Transition metal indenyl complex

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In organometallic chemistry, a transition metal indenyl complex is a coordination compound that contains one or more indenyl ligands. The indenyl ligand is formally the anion derived from deprotonation of indene. The η5-indenyl ligand is related to the η5cyclopentadienyl anion (Cp), thus indenyl analogues of many cyclopentadienyl complexes are known. Indenyl ligands lack the 5-fold symmetry of Cp, so they exhibit more complicated geometries. Furthermore, some indenyl complexes also exist with only η3-bonding mode. The η5- and η3-bonding modes sometimes interconvert.[1]

Preparation and structureEdit

Indene is deprotonated by butyl lithium and related reagents to give the equivalent of the indenyl anion:[2]

C9H8 + BuLi → LiC9H7 + BuH

The resulting lithium indenide can be used to prepare indenyl complexes by salt metathesis reactions of metal halides.[3] When the metal halide is easily reduced, the trimethylstannylindenyl can be used as a source of indenyl anion:

Me3SnC9H7 + TiCl4 → Me3SnCl + C9H7TiCl3
Metallocene dichloride 1, containing two Cp ligands (C2v symmetry), a related complex bis(indenyl) complex 2 (C2 symmetry), and a mixed Cp-fluorenyl complex 3 (Cs symmetry). Such compounds are precursors to Ziegler–Natta catalysts.

The M-C distances in indenyl complexes are comparable to those in cyclopentadienyl complexes. For the metallocenes M(Ind)2, ring slipping is evident for the case of M = Co and especially Ni, but not for M = Fe.[4] A number of chelating or ansa-bis(indenyl complexes are known, such as those derived from 2,2'-bis(2-indenyl) biphenyl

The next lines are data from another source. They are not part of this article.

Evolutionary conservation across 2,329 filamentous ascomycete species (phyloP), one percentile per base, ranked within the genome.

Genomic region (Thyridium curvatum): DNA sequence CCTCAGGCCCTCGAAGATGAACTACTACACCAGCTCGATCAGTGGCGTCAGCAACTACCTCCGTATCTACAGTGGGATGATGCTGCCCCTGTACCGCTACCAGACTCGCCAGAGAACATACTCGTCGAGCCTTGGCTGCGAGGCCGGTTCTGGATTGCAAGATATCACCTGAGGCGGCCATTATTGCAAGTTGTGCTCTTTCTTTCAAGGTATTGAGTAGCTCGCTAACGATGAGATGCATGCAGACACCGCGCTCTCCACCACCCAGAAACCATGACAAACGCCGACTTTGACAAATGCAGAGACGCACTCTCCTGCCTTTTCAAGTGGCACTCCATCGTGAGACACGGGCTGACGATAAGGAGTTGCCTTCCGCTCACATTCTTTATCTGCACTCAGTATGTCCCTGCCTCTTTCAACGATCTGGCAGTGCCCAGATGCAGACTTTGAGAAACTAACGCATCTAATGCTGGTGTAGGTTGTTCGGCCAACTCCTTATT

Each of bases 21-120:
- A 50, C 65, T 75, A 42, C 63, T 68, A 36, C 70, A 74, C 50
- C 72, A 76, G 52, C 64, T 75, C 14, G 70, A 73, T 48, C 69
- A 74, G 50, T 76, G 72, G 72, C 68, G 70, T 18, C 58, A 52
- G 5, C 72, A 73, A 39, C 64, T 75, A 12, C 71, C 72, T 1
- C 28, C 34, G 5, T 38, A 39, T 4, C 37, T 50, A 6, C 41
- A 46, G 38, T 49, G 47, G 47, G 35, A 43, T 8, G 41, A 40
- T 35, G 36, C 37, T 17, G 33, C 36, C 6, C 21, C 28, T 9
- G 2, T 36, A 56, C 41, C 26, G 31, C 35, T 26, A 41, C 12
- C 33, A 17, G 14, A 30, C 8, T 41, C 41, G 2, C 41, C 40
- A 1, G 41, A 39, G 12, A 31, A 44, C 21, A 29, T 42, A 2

Indenyl effectEdit

The indenyl effect refers to an explanation for the enhanced rates of substitution exhibited by η5-indenyl complexes vs the related η5-cyclopentadienyl complexes.[6][7][8][9][10][11]

Associative substitution occurs by the addition of a ligand to a metal complex followed by dissociation of an original ligand. Associative pathways are not typically seen in 18-electron complexes due to the requisite intermediates having more than 18 electrons associated with the metal atom. 18 electron indenyl complexes; however, have been shown to undergo substitution via associative pathways quite readily. This is attributed to the relative ease of η5 to η3 rearrangement due to stabilization by the arene. This stabilization is responsible for substitution rate enhancements of about 108 for the substitution of indenyl complexes compared to the corresponding cyclopentadienyl complex.

Kinetic data support two proposed mechanisms for associative ligand substitution. The first mechanism, proposed by Hart-Davis and Mawby, is a concerted attack by the nucleophile and η5 to η3 transition followed by loss of a ligand and a η3 to η5 transition.

In a mechanism proposed by Basolo, η5 and η3 isomers exist in rapid chemical equilibrium. The rate-limiting step occurs with the attack of the nucleophile on a η3 isomer. The nature of the substituents of the allyl group can strongly affect the kinetics and regiochemistry of the nucleophilic attack.[12]